The divinity school had a rule that before a dissertation could be approved, it had to go through a scholarly committee. After years of work and research, the university’s expert on Jonathan Edwards left and no one would take on the dissertation.
“So I had done all this research and no one would pick it up. It was ABD — all but dissertation. Or all but dead,” Ringer laughed.
He moved back to Tulsa and tried external universities. But that didn’t work because he needed a mentor.
When he realized that dissertation wasn’t going to happen, he turned to another subject: J.R. Flower, who was his wife’s grandfather.
“The more I learned about him, the more I thought, someone needs to write a book about this man,” Ringer said.
In fact, his family sees many similarities between Flower and Ringer, even though the men are not related by blood.
“Both men are/were so well-learned but at the same time are known for humility, integrity and diplomacy,” Ortiz said. “They aren’t just academics. My dad’s study of history gives him wisdom for the present and insight into the future. He seems to admire JR’s life and legacy so much, and sometimes when I hear him talk about specifics that he admires (like JRF’s foresight) I wonder if he knows how much it sounds like him. He’s a rock-solid guy.”
They were both religious and spiritual men (Ringer was a pastor in a church in Louisiana from 1963-1967).
Finishing in Springfield
In 1999, the Ringers moved to Springfield to help care for Kathy’s mom, who had Parkinson’s disease.
Ringer initially taught at what was then Southwest Missouri State University, then landed a job at C of O, which is where he’s been for 13 years.
While the drive for the doctorate was always there, family always came first, said Ringer’s son. He has memories of playing softball in the backyard and of his father reading to him from the Bible, and fiction and nonfiction books.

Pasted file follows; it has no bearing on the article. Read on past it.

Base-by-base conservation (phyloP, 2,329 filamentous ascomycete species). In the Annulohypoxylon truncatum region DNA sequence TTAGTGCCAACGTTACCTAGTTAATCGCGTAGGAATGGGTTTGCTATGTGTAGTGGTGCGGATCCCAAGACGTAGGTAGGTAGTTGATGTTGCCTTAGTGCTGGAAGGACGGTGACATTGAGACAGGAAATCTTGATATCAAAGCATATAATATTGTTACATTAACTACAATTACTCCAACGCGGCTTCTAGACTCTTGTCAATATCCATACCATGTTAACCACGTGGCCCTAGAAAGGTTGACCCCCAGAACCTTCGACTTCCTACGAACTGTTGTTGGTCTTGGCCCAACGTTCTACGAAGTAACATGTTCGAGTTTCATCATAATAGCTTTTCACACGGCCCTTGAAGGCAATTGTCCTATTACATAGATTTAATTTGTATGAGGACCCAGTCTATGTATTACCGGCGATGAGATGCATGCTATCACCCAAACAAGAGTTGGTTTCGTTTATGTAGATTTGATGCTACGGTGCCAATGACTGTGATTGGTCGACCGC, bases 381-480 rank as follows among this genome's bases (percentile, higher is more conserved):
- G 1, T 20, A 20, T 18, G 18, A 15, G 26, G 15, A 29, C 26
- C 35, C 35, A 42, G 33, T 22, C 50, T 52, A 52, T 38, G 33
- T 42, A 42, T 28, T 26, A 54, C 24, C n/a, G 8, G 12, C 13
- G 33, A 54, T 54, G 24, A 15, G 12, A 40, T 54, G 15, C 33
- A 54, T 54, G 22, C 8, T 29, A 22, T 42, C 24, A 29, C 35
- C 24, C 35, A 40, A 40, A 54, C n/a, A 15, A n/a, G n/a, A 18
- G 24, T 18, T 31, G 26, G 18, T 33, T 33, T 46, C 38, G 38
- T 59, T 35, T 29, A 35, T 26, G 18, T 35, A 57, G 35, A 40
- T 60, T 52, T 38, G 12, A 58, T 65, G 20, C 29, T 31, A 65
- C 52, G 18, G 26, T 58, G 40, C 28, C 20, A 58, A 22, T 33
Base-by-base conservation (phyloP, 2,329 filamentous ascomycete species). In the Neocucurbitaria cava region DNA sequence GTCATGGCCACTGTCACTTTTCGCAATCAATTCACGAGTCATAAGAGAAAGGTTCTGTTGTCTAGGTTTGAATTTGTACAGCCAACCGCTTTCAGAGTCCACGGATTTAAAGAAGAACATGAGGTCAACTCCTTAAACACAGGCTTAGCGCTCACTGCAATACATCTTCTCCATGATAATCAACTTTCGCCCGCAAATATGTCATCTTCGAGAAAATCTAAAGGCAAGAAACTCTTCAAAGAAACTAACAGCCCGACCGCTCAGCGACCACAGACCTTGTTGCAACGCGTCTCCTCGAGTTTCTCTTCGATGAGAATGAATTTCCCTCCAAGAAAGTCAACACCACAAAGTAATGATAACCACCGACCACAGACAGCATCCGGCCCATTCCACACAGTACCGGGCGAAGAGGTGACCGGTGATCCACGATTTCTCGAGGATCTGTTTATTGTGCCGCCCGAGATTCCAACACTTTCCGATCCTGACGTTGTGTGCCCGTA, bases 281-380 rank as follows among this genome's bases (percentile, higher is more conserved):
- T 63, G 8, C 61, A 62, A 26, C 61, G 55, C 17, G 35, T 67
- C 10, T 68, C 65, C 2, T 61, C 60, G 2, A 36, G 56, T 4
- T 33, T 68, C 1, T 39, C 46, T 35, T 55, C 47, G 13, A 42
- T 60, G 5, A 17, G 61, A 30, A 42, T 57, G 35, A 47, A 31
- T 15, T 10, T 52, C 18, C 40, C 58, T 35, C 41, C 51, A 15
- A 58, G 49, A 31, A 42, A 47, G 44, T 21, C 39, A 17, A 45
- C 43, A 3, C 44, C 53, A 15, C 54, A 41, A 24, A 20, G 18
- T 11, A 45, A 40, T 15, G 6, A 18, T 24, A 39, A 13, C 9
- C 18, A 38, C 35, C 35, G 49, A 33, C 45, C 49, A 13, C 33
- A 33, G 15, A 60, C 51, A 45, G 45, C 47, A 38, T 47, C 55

“That investment to us was incredibly valuable and I didn’t realize at the time that that was not something everyone else gets. I am very grateful for all of it,” he said.
In 2009, Kathy encouraged David to contact Assemblies of God Theological Seminary to see if he could publish his dissertation about Flower.
“They said yes but said I’d have to do a core of coursework,” Ringer said.
So he’s plugged away at it ever since.
More than once, he’s put other people’s needs first.
“He’s been patient,” said Kathy. “For example, my dad who is 89, in October … he had a cracked vertebrae and was in terrible pain. In order not to have to go into a facility, David and I moved in with him and took care of things, and him. David, he just picked up his stuff and moved all his research there and set up on the dining room table and kept working at it in the evening. That is his sacrifice, patience.”
It’s that patience that makes his family proud.
Ringer was the first person in his family to go to college and he says it opened up “new worlds” to him. Early on, he set his sights on a doctorate.
“I started it. Stopping it is just not an option. You just look for alternative ways to get there,” Ringer said.
But he admits, he had moments when he lost faith it would come to fruition — at least his mind lost faith.
His gut never did.
“I see the whole thing as God’s grace,” Ringer said. “That is what kept me going: grace, just grace.”